One of the toughest things for a new college grad to do is build credit. Your credit history can make or break you financially, but as someone starting out in the world, you begin with nothing. This makes it difficult to get a credit card, rent an apartment, and in some cases, even find a job.
There are different ways you can start to build credit. However, there’s one that’s often overlooked and it has to do with paying your different insurance policies. Now, I don’t want to confuse you. Having insurance premiums and paying them does not, in and of itself, improve your credit score. However, how you pay them and whether you pay them can. I’ll explain…
- Actually paying your insurance. If you have car, health, or renters insurance and you DON’T pay that premium for a long period of time, the insurance company may report you to debt collections. So, in this case, it’s not the act of paying but the act of not paying that affects your score. Even if you pay off your premium later, the damage has already been done, and can’t be reversed.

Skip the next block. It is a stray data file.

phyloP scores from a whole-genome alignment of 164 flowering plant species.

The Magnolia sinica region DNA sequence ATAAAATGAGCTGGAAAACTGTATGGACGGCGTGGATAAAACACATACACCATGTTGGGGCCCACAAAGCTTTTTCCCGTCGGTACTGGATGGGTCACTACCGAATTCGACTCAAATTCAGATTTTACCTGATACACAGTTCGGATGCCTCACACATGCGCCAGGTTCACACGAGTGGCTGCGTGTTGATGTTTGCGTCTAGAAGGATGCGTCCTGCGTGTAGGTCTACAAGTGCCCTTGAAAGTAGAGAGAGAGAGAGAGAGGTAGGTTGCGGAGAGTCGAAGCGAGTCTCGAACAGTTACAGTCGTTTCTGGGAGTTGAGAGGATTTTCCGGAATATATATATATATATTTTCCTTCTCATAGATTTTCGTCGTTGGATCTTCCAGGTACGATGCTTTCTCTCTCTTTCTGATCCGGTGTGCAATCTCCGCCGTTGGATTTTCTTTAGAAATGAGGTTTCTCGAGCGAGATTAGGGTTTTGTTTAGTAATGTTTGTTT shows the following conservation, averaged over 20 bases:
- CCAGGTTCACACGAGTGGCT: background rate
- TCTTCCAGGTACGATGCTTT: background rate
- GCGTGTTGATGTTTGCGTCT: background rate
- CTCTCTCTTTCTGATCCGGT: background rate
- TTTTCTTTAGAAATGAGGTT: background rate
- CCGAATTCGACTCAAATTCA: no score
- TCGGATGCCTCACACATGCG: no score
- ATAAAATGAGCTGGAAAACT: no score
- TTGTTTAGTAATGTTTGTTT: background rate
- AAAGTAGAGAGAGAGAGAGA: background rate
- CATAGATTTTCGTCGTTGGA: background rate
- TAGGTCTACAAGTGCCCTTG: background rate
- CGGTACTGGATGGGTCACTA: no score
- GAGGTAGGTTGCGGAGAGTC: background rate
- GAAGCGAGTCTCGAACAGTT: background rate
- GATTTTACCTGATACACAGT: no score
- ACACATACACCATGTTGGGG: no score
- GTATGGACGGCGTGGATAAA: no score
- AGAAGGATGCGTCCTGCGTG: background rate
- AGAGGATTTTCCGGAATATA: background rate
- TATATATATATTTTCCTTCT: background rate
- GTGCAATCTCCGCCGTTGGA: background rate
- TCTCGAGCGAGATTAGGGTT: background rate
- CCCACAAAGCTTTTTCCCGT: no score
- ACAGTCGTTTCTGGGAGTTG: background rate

- Paying with a credit card. If you do have a credit card of any kind, even with a small limit, consider paying your premium balance with it if you’ll be able to pay off your credit card debt once the bill arrives. The more you use—and pay off—your credit card, the more positive history you’ll build.
- Establishing a habit. A good part of building good credit revolves around making timely, regular payments on your bills. Having insurance payments, like other utilities you may pay, teaches you to make monthly payments on time. Miss out, and you’ll either find yourself in situation No. 1 above, or you’ll just be without coverage. Either way, there are strong incentives to pay…even more so since it trains you to good payment behavior.
Anyway, since you probably have at least one insurance policy, it’s pretty simple to use that to your credit advantage, almost passively. When you’re building your credit history, every little bit helps.